Milan. Landmark ruling: Judge condemns plaintiff to pay 18 thousand euro
The civil court ordered the corporation SGS to pay the amount to Mr Paolo Carta, journalist of L’Unione Sarda who in 2012 had written an article on Salto di Quirra
It asked for 500 thousand euro in compensation, instead the multinational corporation SGS, a giant of chemical and environmental controls, was ordered to pay 18 thousand euros in favor of the journalist unjustly sued, Paolo Carta of L’Unione Sarda, and of the editor of the paper, Paolo Figus. The lawyer of the newspaper, Giovanni Contu, does not remember ever seeing such a sentencing, “not even in case law.” “I hope – Contu says – that this pronouncement gives courage to reporters and hopefully will allow the rest of the judiciary to understand that too often to sue means to gag the press.
“It all starts on April 21, 2012 with the publication on L’Unione Sarda of an article, signed by Paolo Carta, which gives an account of the investigation initiated by the prosecutor in Lanusei on the effects of environmental pollution in the vicinity of the military polygon of Salto di Quirra. Specifically, the article reveals the interrelations between the company that manufactures missiles suspected of releasing radioactive thorium, controlled by Oto Melara, and the company in charge of environmental controls, SGS. Both belong to the FIAT ecosystem. The President of SGS is Sergio Marchionne. The prosecutor noted, and Carta wrote, that this conflict of interest has meant that the exams have been held loosely and from which pollution testing on the explosive devices never gave positive results.
SGS immediately promoted a civil and criminal case prosecution. On April 8, 2013, the prosecutor of Cagliari, Paolo De Angelis, asked and obtained from the judge for the preliminary investigation the filing of the criminal complaint. Already in this occasione, the magistrate highlights that one thing is the truth of the facts, and another thing is the sacred right of the journalist to report the data of the ongoing investigation: “The reporter exposed them, based on the sources and the conclusions of the public prosecutor, thus making a correct use of the acquired information and explained, just as appropriately, to the readers.” And it states: “It must therefore be concluded for the inexistence of defamation, because the information was correct, adequate, relevant and well sourced, as well as for the obvious recurrence of the exercise of freedom of the press and, more generally, information, arising from the constitutional importance of freedom of expression.”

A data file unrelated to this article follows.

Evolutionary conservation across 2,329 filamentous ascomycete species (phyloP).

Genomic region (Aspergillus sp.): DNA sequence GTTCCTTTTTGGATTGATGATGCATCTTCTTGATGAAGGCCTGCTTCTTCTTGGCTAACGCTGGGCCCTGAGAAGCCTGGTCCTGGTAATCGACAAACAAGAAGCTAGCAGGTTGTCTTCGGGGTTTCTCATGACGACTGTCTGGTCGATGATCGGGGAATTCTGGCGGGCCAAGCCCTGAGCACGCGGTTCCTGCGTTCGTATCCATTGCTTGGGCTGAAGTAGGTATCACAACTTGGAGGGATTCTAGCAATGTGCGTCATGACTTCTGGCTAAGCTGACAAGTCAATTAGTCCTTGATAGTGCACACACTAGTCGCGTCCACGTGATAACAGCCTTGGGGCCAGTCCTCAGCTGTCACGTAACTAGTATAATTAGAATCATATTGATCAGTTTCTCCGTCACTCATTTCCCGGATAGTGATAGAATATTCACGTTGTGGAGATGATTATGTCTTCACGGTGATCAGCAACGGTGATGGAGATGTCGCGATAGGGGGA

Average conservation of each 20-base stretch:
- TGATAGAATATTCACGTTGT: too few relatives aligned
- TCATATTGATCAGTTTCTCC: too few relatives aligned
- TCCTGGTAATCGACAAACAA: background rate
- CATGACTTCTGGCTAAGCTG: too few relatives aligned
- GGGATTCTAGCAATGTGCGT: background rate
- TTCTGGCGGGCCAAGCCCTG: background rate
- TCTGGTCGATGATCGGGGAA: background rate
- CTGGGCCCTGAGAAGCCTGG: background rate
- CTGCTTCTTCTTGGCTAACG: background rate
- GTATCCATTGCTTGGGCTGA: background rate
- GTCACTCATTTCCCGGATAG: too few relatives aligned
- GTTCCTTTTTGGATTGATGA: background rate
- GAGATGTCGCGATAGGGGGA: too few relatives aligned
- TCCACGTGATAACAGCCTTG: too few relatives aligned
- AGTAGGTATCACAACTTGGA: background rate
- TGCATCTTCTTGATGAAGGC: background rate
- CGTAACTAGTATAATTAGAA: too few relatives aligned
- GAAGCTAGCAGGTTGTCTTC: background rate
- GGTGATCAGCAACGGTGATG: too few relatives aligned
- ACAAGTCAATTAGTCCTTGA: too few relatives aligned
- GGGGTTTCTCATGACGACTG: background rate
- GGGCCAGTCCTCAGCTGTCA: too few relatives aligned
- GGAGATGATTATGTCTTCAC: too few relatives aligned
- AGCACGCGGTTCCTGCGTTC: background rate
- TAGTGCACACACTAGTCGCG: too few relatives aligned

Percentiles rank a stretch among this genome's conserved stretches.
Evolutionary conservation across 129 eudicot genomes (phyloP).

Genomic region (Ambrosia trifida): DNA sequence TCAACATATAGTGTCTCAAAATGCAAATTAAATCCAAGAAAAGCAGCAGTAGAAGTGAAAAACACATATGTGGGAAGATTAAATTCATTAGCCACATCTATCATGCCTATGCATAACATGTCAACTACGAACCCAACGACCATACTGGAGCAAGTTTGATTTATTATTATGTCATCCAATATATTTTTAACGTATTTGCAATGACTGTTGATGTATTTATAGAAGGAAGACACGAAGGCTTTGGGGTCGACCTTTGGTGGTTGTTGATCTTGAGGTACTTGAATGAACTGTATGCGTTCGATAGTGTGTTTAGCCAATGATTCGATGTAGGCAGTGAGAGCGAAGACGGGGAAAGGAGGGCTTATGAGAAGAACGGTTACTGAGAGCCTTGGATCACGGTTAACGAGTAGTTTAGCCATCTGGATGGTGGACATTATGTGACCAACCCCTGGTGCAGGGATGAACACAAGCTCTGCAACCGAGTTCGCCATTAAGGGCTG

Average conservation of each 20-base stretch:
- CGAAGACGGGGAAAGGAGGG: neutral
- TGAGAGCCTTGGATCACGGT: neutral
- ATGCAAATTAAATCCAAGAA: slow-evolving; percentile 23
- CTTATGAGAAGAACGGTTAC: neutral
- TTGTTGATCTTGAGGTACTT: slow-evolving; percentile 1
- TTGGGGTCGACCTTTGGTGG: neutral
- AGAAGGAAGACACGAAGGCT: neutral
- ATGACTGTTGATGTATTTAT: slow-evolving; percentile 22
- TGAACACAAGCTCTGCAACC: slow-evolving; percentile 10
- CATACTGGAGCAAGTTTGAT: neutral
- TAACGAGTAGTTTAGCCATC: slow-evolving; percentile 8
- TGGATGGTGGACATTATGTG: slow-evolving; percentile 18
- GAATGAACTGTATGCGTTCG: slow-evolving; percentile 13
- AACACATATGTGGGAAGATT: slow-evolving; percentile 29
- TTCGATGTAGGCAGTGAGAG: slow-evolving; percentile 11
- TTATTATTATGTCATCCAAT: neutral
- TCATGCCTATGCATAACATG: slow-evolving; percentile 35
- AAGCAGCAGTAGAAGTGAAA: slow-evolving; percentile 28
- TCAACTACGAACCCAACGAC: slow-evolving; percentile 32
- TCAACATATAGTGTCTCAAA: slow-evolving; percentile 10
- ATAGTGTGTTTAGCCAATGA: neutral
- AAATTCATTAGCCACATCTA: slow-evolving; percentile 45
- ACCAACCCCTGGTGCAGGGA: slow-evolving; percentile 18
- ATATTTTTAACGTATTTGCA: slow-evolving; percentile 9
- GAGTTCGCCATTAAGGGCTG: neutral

The story does not end here. SGS insists with the civil proceedings, but the judge finds it in the wrong. On 28 February, the judge of the court of Milan, Anna Cattaneo, condemns the corporation to 9 thousand euros of legal fees and a further 18 thousand euros o be paid to the journalist and to the editor of the newspaper of Cagliari. Here too, the magistrate points out, with painstaking detail, that the reporter published court documents during an ongoing investigation, which is in its full right, even though the legal truth may be different. “The truth of the news borrowed from a court act – as the judgment reads – is upheld not when the fact is true in itself, but, when first reported by the journalist, it is faithful to the content of the order of the judge or of the acts of the proceedings, meaning that it is sufficient that the article matches the content of the acts and measures of the judicial authority, since it can not be requested of the journalist to prove the validity of the decisions made in court.” It would be different, however, if the journalist were to produce “reconstructions or assumptions that tend to support or replace the investigative agencies.” The judge, moreover, remembered the enormous social importance of the case and the danger of radioactive pollution. And emphasizing the clear inconsistency of the arguments, the conclusion is that SGS “wanted to undertake this procedure being fully aware of its wrongfulness or, at least, by failing to apply due diligence in the acquisition of awareness of one’s tort.”
It is precisely on this element that the lawyer Giovanni Contu insists: “Why insist in a case, when there was already an archiving by the magistrate for the preliminary investigations, and when you have few elements supporting your casel? The truth is that they did not want the newspaper talking about pollution in Salto di Quirra, they wanted it to stop writing about it. This is the purpose: to frighten, intimidate, force caution.” Paolo Carta concludes: “The only comment I can make is that they I am being sued for publishing charges presented by the judiciary””.